Search
Close this search box.

Wednesday, June 19, 2024

Search

New Troiano Lawyer: I Expect to Try the Case and Win

Shay Roddy/File Photos
Wildwood Mayor Ernie Troiano, left, Commissioner Steve Mikulski, center, and former Mayor Pete Byron, during appearances in Cape May County Superior Court. All three have indicated plans to take a prosecution, alleging they defrauded the State Health Benefits Program, to trial.

By Shay Roddy

Wildwood Mayor Ernie Troiano Jr. was back in court Friday, May 17, this time with a new attorney who will be defending him against criminal charges that he unlawfully accepted health benefits while serving in elected office.

Charles Nugent, the lawyer, told Presiding Judge Bernard E. DeLury Jr. he was retained by Troiano the day before and will need more time to get up to speed on the case.

In an interview after the hearing, Nugent told the Herald he expects the matter to end up before a jury.

“Mr. Troiano will not be pleading guilty to anything. They could offer him a jaywalking tomorrow, and I don’t believe he would plead guilty to it,” Nugent said in a phone interview. “I expect that we will try the case ultimately, and I would expect that we’ll win the case.”

At this point, Troiano won’t have to worry about making a plea decision, however, as the state is not offering a lenient plea deal, according to Nugent.

During an earlier hearing in the case, prosecutors with the state Attorney General’s Office had relayed to the court a plea offer on the second-degree charge, which would include a recommended sentence of three years in state prison as well as restitution, cooperation against co-defendants and forfeiture of public office.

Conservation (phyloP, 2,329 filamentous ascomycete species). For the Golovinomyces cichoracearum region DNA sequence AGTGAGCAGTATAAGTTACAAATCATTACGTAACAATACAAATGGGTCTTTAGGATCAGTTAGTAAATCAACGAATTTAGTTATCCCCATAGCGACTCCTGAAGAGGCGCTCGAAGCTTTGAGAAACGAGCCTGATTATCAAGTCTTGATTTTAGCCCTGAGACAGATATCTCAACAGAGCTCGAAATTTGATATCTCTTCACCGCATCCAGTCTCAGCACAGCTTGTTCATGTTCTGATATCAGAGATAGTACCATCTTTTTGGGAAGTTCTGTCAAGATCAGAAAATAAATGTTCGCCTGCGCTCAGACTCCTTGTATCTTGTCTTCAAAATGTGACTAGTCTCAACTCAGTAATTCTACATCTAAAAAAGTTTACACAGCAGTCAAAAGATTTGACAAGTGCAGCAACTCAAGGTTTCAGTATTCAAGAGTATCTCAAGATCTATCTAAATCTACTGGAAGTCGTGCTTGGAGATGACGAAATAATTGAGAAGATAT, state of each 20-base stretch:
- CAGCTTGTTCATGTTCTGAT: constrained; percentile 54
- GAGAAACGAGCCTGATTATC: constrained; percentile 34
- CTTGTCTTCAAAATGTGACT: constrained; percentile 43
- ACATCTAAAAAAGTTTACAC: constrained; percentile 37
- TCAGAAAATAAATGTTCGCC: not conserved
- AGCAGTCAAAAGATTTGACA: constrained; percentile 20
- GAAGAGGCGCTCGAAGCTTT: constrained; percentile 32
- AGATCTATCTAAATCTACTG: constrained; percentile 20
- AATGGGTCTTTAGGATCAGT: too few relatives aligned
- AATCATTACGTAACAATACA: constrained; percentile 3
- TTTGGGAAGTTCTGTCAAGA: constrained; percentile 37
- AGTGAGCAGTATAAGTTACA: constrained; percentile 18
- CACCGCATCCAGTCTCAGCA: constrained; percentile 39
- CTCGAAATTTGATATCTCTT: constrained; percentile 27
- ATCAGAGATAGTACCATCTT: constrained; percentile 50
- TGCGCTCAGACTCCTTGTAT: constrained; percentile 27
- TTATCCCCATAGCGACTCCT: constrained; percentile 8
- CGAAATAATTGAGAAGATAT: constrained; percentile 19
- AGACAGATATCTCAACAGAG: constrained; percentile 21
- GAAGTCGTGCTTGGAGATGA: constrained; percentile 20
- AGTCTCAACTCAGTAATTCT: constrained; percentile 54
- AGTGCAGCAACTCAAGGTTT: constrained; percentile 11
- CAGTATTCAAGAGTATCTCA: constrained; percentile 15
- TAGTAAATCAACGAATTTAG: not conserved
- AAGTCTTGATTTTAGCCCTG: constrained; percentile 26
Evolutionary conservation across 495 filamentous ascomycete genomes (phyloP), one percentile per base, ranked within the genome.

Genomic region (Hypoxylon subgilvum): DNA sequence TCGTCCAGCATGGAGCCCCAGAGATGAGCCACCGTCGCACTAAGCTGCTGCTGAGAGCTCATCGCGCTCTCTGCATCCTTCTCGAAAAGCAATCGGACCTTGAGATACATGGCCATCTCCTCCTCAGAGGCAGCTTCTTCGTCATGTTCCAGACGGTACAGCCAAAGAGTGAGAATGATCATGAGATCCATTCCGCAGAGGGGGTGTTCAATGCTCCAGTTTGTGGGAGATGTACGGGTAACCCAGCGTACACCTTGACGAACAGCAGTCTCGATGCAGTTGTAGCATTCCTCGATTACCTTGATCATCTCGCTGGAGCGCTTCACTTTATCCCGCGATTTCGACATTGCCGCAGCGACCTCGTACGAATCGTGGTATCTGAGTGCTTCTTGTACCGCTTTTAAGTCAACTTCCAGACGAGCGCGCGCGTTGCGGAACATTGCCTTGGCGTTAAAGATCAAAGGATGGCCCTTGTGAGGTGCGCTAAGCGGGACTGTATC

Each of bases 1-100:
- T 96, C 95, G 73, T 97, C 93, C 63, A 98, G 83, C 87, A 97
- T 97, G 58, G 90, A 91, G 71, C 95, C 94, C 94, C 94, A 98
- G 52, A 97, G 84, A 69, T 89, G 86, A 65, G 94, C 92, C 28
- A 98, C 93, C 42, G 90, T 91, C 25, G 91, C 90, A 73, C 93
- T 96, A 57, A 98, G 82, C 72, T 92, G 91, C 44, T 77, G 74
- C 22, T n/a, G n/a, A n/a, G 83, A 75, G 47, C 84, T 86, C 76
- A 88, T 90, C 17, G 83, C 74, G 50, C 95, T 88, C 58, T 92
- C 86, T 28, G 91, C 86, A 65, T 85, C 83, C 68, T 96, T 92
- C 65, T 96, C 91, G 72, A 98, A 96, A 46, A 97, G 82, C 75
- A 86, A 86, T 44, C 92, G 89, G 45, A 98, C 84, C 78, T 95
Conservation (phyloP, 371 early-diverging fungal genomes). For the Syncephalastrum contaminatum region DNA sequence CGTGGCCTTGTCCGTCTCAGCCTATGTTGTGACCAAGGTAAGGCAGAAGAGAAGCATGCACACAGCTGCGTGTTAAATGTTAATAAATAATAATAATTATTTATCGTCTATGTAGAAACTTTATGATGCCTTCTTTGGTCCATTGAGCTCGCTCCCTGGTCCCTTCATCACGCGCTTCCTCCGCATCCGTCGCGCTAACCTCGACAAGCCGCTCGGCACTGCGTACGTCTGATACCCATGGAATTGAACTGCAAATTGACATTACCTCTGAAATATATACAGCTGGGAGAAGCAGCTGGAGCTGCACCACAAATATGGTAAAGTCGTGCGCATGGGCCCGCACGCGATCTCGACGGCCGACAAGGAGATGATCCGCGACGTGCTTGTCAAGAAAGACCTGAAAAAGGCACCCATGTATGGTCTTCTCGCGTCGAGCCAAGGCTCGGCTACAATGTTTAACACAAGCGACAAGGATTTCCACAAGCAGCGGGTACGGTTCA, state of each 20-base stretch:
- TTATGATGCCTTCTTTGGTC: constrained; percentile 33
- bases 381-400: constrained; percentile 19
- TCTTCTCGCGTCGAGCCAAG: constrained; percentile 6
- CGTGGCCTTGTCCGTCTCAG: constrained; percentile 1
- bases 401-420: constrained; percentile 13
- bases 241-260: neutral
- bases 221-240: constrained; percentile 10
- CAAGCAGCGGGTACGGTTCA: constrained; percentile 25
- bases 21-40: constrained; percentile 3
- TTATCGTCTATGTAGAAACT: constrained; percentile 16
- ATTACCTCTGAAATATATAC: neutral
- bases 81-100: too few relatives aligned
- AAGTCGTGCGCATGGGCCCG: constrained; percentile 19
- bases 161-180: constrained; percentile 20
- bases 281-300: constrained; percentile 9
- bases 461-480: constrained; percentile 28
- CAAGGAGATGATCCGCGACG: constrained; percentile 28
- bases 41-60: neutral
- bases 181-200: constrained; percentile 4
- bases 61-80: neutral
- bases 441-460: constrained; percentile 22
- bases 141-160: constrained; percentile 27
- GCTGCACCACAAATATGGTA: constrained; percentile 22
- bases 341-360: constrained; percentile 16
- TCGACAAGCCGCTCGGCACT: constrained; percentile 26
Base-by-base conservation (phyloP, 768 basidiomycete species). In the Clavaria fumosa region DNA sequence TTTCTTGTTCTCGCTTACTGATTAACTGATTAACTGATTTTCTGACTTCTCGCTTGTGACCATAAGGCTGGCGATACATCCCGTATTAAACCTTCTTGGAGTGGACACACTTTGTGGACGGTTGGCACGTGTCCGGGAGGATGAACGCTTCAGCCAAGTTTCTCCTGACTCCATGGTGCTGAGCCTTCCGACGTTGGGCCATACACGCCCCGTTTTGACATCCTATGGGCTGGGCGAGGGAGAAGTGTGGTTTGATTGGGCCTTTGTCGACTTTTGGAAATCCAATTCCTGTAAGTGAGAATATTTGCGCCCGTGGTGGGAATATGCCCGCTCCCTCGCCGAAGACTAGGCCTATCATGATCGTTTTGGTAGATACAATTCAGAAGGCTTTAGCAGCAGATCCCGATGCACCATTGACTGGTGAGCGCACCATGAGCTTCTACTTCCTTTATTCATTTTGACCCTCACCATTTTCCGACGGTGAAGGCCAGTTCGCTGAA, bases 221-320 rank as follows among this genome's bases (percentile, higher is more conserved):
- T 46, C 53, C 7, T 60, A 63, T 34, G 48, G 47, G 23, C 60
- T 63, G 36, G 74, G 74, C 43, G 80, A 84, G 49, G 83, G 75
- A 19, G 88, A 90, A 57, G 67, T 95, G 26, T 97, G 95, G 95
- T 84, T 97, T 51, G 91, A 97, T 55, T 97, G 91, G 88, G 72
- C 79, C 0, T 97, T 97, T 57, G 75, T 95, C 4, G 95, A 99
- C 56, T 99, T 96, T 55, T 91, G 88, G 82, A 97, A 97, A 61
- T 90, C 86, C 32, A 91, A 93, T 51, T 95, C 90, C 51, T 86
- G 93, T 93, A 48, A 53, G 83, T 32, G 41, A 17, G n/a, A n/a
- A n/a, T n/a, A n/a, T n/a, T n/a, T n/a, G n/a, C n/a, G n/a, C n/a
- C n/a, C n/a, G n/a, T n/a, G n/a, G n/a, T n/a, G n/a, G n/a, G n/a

“Do I think it’s unreasonable? Absolutely,” Nugent said.

Troiano, along with two co-defendants – former Mayor Pete Byron and Commissioner Steve Mikulski – were indicted by a state grand jury and charged with second-degree official misconduct, second-degree theft by unlawful taking, third-degree tampering with public records and fourth-degree falsifying or tampering with records.

Troiano received the benefits from July 2011 through December 2019, costing the State Health Benefits Program a total of $286,500, the state said in court filings.

Byron was covered for $608,900 in premiums and claims from July 2011 through October 2021, and Mikulski, who did not join the city government until 2020, cost the program more than $103,000 in premiums and claims between January 2020 and October 2021, according to the court documents.

The state alleges that the three men did not work a “fixed” schedule of 35 or more hours per week, which is a requirement to accept state health benefits. All three defendants have said they worked well over 35 hours per week on city business and have pleaded not guilty.

Pending before the court is a motion to sever, which was filed by Troiano’s former counsel, Brian Pelloni. Pelloni was removed from the case by the judge after he accepted a job with the state Attorney General’s Office, the same agency handling the prosecution.

Nugent said he plans to follow through on arguing the motion, which is scheduled for a hearing in June.

“You’re always concerned about spillover,” he said. “You’re always concerned about contamination. You’re always concerned about the prejudice of grouping people together when they shouldn’t be together. So sure, severance is always the preference.”

Pelloni, who is a law partner with retired Superior Court Judge Louis F. Hornstine, had been working closely with the former judge behind the scenes on Troiano’s defense, though Hornstine was not permitted to appear in New Jersey state court on behalf of Troiano or any other client since he is a retired judge.